And, just this spring, My Cup of Tea began selling at the Memphis Botanic Garden Farmers Market.
According to My Cup of Tea owner Mary Beth Bryce, offering samples of iced tea — Mango Tango Green and Black Currant, among them — has been key to selling at the market.
And while Bryce says there’s no clear favorite among the teas sold at the market, she has been getting feedback from a particular demographic. “I have some great male customers,” she says. "[At the market], men feel very comfortable.”
I first saw this set of three mini colanders ($6.99) at TJ Maxx months ago. Not so surprisingly, they are still available.
The colanders are for draining small fruit, capers, and olives. Hint: The regular-sized colander you already have also does this.
Another strike against these wee tools: They have to be hand-washed.
Released last week Delicious and Suspicious, the first in a series of mysteries revolving around Aunt Pat’s, a fictional Memphis barbecue restaurant.
The book is by author Elizabeth Spann Craig, writing under the name Riley Adams. Craig, a Georgia native who now lives in North Carolina, took the time to answer a few questions for Hungry Memphis.
Why a Memphis barbecue mystery?
Memphis has this incredibly rich culture of food, music, and Southern quirkiness that added up to the perfect setting. At Aunt Pat’s barbecue restaurant, I’ve tried embodying the fun and flavor of the town for my readers. Including recipes and food in traditional mysteries adds a real element of fun and local color for readers from all over the country. I’ve heard from mystery fans from all over America who are looking forward to a glimpse into Memphis.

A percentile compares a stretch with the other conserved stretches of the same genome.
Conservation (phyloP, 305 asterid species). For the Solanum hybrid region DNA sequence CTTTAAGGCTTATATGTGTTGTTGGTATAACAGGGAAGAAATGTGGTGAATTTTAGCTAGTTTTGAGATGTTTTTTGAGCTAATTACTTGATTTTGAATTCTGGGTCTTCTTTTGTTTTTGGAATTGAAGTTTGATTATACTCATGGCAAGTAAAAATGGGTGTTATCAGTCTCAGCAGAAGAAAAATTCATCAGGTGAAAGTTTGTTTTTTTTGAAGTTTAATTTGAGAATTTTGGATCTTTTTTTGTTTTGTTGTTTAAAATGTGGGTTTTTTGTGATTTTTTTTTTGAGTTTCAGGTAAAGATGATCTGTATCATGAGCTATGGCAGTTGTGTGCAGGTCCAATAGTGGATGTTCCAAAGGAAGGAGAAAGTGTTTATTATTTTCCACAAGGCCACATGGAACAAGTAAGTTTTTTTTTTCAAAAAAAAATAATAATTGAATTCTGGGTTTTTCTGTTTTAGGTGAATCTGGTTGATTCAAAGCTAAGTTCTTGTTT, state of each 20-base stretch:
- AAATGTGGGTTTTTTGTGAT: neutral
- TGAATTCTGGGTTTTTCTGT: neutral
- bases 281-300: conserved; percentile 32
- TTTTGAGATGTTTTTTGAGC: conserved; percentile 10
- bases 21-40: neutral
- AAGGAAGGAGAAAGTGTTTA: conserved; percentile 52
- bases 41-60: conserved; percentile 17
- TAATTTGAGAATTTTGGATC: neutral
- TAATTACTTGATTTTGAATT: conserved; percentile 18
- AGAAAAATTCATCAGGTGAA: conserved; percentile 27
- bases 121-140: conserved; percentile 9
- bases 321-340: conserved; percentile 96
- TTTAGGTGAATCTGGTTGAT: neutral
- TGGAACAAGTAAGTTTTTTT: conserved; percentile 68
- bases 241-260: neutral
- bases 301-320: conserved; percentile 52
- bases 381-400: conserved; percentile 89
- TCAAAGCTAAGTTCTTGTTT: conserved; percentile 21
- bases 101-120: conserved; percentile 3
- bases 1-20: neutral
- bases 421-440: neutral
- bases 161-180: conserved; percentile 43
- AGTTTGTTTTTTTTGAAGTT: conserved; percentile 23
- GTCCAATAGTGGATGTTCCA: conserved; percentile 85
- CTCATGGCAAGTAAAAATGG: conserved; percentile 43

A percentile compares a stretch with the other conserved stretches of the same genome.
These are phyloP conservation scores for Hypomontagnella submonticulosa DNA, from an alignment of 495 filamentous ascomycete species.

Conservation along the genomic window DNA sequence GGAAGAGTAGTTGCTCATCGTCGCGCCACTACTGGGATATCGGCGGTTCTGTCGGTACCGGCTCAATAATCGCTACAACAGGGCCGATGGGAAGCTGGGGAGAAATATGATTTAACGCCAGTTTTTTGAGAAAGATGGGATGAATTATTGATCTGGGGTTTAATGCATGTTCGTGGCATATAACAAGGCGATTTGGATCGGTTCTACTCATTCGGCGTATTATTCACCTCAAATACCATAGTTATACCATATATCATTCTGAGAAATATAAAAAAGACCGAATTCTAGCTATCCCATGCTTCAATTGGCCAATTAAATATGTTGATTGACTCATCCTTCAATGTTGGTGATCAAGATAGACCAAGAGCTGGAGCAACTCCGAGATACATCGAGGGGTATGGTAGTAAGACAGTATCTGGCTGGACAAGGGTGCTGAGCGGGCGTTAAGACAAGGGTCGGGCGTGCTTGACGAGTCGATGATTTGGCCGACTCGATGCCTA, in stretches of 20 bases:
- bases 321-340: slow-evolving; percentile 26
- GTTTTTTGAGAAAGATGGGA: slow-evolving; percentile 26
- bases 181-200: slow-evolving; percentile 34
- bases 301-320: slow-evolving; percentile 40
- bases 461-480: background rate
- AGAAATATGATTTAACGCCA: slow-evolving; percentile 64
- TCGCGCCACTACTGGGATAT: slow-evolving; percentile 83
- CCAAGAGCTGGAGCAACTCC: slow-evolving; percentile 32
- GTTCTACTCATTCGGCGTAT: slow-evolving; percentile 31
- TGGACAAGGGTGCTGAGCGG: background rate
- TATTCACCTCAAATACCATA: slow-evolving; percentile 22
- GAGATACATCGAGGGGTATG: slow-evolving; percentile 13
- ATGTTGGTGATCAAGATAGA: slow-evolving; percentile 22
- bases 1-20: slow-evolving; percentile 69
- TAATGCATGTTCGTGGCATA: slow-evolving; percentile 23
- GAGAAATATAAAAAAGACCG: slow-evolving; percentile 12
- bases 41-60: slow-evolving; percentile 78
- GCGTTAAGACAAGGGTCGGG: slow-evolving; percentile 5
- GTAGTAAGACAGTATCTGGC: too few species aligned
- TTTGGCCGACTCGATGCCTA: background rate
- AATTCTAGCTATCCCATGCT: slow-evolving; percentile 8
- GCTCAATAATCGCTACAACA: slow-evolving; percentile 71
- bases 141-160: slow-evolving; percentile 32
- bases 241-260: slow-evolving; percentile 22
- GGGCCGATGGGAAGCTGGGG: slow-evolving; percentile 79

Felicia Suzanne’s does a Friday Lunch to jumpstart your foodie weekend. A few coworkers and I went to check it out, and I’ll let the photos explain.
There was a Field Green Salad, tossed in sweet cane vinaigrette with Tennessee feta cheese, spiced pecans, and fresh, sweet figs:
Last summer, I picked blueberries in Millington at Harris Farms. The family grows mature bushes on a rise behind their produce stand. The experience was kicked back and charming, and I could buy produce in addition to the berries.
This year, Susan Ellis and I headed to Nesbit, Mississippi, to pick blueberries at the Nesbit Blueberry Plantation. The name pretty much explains the scope of the place: 20,000 bushes cover 22 acres; golf carts transport berry pickers to the field; and adorable baby donkeys add appeal on the way in and the way out.
A food desert is loosely defined as a district where residents have little or no access to supermarkets and nutritious food. The term has been around since the 1990s, but only recently has it become a buzzword, showing up in Michelle Obama’s campaign to end child obesity, and Senator Steve Cohen’s bill to bring supermarkets to underserved areas.
South Memphis is home to one of the city’s food deserts. Now, as part of the recently passed South Memphis Revitalization Action Plan (SoMe RAP), South Memphis will have its own farmers market — a positive step towards eliminating food deserts in Memphis.
My entry for the Shelby Farm's Buffalo Naming Contest is a finalist. I won't say which, but it's one of three food-related names. (Go, Cole Slaw!)
Memphis-born actress Shannen Doherty has a new book coming out in November, Badass: A Hard-Earned Guide To Living Life with Style and (the Right) Attitude. Included in a section titled "Dos and Don'ts at a Restaurant," this bit of badassery: Tip well.
Pat and Gina Neely are taking Manhattan, opening Neely's Pig Parlor sometime this fall. (H/T: eater.com.)
During last night's episode of Memphis Beat, more biscuits from the Arcade, more tofu-bashing, and a food-related plot twist.
Her herb garden features a clever bit of recycling.
I decided to power through my CSA share this week by making a double batch of vegetable soup. If you’ve never made vegetable soup with produce fresh from the farm, you are in for a treat.